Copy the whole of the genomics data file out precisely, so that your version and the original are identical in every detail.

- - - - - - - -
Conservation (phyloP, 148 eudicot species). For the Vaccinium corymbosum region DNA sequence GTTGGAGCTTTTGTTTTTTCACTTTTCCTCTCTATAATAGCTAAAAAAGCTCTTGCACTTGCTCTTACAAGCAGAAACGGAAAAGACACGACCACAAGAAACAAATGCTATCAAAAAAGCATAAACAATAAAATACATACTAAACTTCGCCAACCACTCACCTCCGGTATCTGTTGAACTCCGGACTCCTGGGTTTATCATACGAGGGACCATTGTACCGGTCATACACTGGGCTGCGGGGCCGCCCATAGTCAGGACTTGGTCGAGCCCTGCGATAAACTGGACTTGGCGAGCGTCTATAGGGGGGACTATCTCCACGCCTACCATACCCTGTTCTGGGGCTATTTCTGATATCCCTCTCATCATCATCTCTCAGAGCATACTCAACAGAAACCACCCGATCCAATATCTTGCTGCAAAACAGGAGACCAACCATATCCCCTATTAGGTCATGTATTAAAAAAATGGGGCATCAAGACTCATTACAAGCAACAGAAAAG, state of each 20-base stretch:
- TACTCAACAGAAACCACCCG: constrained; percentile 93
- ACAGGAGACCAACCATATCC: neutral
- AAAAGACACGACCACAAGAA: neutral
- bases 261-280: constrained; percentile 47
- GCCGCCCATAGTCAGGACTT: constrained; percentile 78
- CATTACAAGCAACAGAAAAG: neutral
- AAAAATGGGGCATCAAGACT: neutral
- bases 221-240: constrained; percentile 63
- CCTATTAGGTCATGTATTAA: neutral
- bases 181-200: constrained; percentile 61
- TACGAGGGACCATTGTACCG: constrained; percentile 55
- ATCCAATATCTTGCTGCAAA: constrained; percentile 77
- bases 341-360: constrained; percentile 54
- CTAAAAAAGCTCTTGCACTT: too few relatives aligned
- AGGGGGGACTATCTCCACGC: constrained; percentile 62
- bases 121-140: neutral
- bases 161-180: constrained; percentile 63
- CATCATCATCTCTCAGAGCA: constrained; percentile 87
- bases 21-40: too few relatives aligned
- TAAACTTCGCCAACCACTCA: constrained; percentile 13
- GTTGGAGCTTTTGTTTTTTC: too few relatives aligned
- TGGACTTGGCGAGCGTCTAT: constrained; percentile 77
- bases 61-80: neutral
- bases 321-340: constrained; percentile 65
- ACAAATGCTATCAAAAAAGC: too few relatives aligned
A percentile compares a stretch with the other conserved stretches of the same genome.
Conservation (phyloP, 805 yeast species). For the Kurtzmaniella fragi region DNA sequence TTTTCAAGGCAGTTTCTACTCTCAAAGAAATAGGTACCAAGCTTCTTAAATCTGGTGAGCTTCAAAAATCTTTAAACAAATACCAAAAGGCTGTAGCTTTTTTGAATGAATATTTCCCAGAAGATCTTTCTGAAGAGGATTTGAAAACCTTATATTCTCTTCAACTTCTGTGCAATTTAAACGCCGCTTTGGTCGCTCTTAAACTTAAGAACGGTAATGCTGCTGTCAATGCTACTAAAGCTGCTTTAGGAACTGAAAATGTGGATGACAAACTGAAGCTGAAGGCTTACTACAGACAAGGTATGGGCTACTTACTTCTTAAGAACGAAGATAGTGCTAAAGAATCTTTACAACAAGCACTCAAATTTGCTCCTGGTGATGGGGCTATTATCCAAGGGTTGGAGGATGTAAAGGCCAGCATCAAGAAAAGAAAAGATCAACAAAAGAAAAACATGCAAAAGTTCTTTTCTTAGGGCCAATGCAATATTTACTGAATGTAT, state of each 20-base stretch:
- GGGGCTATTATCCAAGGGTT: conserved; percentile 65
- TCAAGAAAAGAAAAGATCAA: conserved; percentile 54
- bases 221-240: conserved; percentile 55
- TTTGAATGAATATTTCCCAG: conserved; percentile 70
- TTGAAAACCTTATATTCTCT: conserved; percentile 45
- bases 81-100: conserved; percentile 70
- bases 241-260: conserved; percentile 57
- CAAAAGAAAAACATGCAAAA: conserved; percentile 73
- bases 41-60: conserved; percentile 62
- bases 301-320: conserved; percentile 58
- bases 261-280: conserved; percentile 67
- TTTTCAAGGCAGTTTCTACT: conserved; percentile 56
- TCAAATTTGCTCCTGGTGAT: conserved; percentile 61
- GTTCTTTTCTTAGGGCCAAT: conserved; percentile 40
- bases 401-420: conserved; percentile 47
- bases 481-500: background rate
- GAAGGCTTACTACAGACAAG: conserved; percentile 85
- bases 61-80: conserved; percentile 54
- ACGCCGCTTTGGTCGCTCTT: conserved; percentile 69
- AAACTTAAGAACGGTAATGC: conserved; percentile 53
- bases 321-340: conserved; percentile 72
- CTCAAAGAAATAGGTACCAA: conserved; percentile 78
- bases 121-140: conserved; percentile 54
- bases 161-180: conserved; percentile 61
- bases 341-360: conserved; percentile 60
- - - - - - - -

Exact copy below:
Conservation (phyloP, 148 eudicot species). For the Vaccinium corymbosum region DNA sequence GTTGGAGCTTTTGTTTTTTCACTTTTCCTCTCTATAATAGCTAAAAAAGCTCTTGCACTTGCTCTTACAAGCAGAAACGGAAAAGACACGACCACAAGAAACAAATGCTATCAAAAAAGCATAAACAATAAAATACATACTAAACTTCGCCAACCACTCACCTCCGGTATCTGTTGAACTCCGGACTCCTGGGTTTATCATACGAGGGACCATTGTACCGGTCATACACTGGGCTGCGGGGCCGCCCATAGTCAGGACTTGGTCGAGCCCTGCGATAAACTGGACTTGGCGAGCGTCTATAGGGGGGACTATCTCCACGCCTACCATACCCTGTTCTGGGGCTATTTCTGATATCCCTCTCATCATCATCTCTCAGAGCATACTCAACAGAAACCACCCGATCCAATATCTTGCTGCAAAACAGGAGACCAACCATATCCCCTATTAGGTCATGTATTAAAAAAATGGGGCATCAAGACTCATTACAAGCAACAGAAAAG, state of each 20-base stretch:
- TACTCAACAGAAACCACCCG: constrained; percentile 93
- ACAGGAGACCAACCATATCC: neutral
- AAAAGACACGACCACAAGAA: neutral
- bases 261-280: constrained; percentile 47
- GCCGCCCATAGTCAGGACTT: constrained; percentile 78
- CATTACAAGCAACAGAAAAG: neutral
- AAAAATGGGGCATCAAGACT: neutral
- bases 221-240: constrained; percentile 63
- CCTATTAGGTCATGTATTAA: neutral
- bases 181-200: constrained; percentile 61
- TACGAGGGACCATTGTACCG: constrained; percentile 55
- ATCCAATATCTTGCTGCAAA: constrained; percentile 77
- bases 341-360: constrained; percentile 54
- CTAAAAAAGCTCTTGCACTT: too few relatives aligned
- AGGGGGGACTATCTCCACGC: constrained; percentile 62
- bases 121-140: neutral
- bases 161-180: constrained; percentile 63
- CATCATCATCTCTCAGAGCA: constrained; percentile 87
- bases 21-40: too few relatives aligned
- TAAACTTCGCCAACCACTCA: constrained; percentile 13
- GTTGGAGCTTTTGTTTTTTC: too few relatives aligned
- TGGACTTGGCGAGCGTCTAT: constrained; percentile 77
- bases 61-80: neutral
- bases 321-340: constrained; percentile 65
- ACAAATGCTATCAAAAAAGC: too few relatives aligned
A percentile compares a stretch with the other conserved stretches of the same genome.
Conservation (phyloP, 805 yeast species). For the Kurtzmaniella fragi region DNA sequence TTTTCAAGGCAGTTTCTACTCTCAAAGAAATAGGTACCAAGCTTCTTAAATCTGGTGAGCTTCAAAAATCTTTAAACAAATACCAAAAGGCTGTAGCTTTTTTGAATGAATATTTCCCAGAAGATCTTTCTGAAGAGGATTTGAAAACCTTATATTCTCTTCAACTTCTGTGCAATTTAAACGCCGCTTTGGTCGCTCTTAAACTTAAGAACGGTAATGCTGCTGTCAATGCTACTAAAGCTGCTTTAGGAACTGAAAATGTGGATGACAAACTGAAGCTGAAGGCTTACTACAGACAAGGTATGGGCTACTTACTTCTTAAGAACGAAGATAGTGCTAAAGAATCTTTACAACAAGCACTCAAATTTGCTCCTGGTGATGGGGCTATTATCCAAGGGTTGGAGGATGTAAAGGCCAGCATCAAGAAAAGAAAAGATCAACAAAAGAAAAACATGCAAAAGTTCTTTTCTTAGGGCCAATGCAATATTTACTGAATGTAT, state of each 20-base stretch:
- GGGGCTATTATCCAAGGGTT: conserved; percentile 65
- TCAAGAAAAGAAAAGATCAA: conserved; percentile 54
- bases 221-240: conserved; percentile 55
- TTTGAATGAATATTTCCCAG: conserved; percentile 70
- TTGAAAACCTTATATTCTCT: conserved; percentile 45
- bases 81-100: conserved; percentile 70
- bases 241-260: conserved; percentile 57
- CAAAAGAAAAACATGCAAAA: conserved; percentile 73
- bases 41-60: conserved; percentile 62
- bases 301-320: conserved; percentile 58
- bases 261-280: conserved; percentile 67
- TTTTCAAGGCAGTTTCTACT: conserved; percentile 56
- TCAAATTTGCTCCTGGTGAT: conserved; percentile 61
- GTTCTTTTCTTAGGGCCAAT: conserved; percentile 40
- bases 401-420: conserved; percentile 47
- bases 481-500: background rate
- GAAGGCTTACTACAGACAAG: conserved; percentile 85
- bases 61-80: conserved; percentile 54
- ACGCCGCTTTGGTCGCTCTT: conserved; percentile 69
- AAACTTAAGAACGGTAATGC: conserved; percentile 53
- bases 321-340: conserved; percentile 72
- CTCAAAGAAATAGGTACCAA: conserved; percentile 78
- bases 121-140: conserved; percentile 54
- bases 161-180: conserved; percentile 61
- bases 341-360: conserved; percentile 60